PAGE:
The meth laws in this state are so ridiculous. It seems like the MBN uses these "precursors" laws in order to bust some one & get them to rat out another person and then get that person to rat out another person and so on. Its just crazy.

Author
snowjob
Date
2006-11-30T12:05:41-06:00
ID
90226
Comment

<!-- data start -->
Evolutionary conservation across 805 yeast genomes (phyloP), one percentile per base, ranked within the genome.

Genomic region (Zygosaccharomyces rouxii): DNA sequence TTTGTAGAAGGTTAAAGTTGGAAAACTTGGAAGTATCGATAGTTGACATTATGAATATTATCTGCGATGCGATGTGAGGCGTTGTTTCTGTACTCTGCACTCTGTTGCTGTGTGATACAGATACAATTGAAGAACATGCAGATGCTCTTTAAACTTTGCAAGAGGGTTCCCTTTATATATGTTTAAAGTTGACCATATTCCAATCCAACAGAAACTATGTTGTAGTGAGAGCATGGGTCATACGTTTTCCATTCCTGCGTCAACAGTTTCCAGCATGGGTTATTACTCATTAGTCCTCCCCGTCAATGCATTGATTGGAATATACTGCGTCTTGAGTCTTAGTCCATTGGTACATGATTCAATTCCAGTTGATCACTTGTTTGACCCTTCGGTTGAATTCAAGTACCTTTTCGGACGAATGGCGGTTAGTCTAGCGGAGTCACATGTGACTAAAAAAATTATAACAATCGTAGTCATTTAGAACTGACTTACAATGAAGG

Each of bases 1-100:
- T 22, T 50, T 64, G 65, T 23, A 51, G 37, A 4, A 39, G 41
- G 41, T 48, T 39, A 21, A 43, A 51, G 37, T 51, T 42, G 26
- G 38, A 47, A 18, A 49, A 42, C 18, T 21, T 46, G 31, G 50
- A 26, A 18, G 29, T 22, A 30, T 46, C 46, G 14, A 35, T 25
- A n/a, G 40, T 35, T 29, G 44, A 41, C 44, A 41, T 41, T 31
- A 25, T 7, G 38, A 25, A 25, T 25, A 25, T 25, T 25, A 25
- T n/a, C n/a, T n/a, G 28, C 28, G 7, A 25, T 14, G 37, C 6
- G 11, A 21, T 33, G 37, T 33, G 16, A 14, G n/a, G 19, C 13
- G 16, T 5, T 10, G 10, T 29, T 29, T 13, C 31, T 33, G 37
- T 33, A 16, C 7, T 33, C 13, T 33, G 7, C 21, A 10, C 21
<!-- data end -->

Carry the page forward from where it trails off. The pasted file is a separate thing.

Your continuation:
The guv followed with his own press release at 10:51 a.m. Election year is a-comin'. ;-) GOVERNOR BARBOUR TOUTS RESULT OF METH LAWS (JACKSON, Mississippi) * Governor Haley Barbour was flanked by sheriffs, police officers, highway patrolmen and state narcotics agents in March 2005 when he signed into law a methamphetamine precursor initiative he said he hoped would make illegal manufacturing of the drug easier to investigate and prosecute. Today, according to statistics from the Mississippi Bureau of Narcotics, that law -- coupled with more law enforcement resources -- has significantly reduced the availability of methamphetamine precursors as well as seizures of methamphetamine and the labs that manufacture it. “The precursor law has been an invaluable tool in fighting the scourge of illegal methamphetamine use,” Governor Barbour said. “When I signed the bill in 2005 I thanked the Legislature for passing it; today, I congratulate Mississippi’s outstanding law enforcement professionals and prosecutors at the city, county and state levels who have worked diligently to stem the tide of what once was an epidemic of abuse.” Methamphetamine seizures in fiscal year 2006 totaled 36 pounds, down about 30 percent from the 52 pounds seized in FY 2005, the MBN reported. And in FY 2006, the MBN encountered 117 methamphetamine labs, down more than half from the 273 labs the agency encountered in FY 2005. Governor Barbour in his 2005 State of the State address had called on the Legislature to make the precursors used to manufacture meth harder to obtain. Under the methamphetamine precursor bill that passed in the 2005 legislative session and took effect in July 2005, non-prescription cold medicine containing pseudoephedrine or ephedrine must be displayed behind the counter or under lock and key. The law also requires customers to show identification and sign their names to purchase the medicine. Law enforcement officials say pseudoephedrine is the key ingredient in the methamphetamine produced illegally in makeshift labs in Mississippi and around the country. “Methamphetamine labs pose a danger to officers and citizens alike. They cause fires, explosions and environmental contamination,” said Commissioner George Phillips, who heads the Department of Public Safety. “In the year since its inception, the precursor law has significantly reduced the availability of methamphetamine precursors as well as seizures of methamphetamine and the labs that manufacture it,” said MBN Director Marshall Fisher. Governor Barbour said the meth law was among his proposals to create safer communities by giving law enforcement more resources to fight drug crime while putting criminals behind bars. Among those efforts, the Department of Public Safety was reorganized and more state Troopers have been trained and are at work on the state’s highways. # # #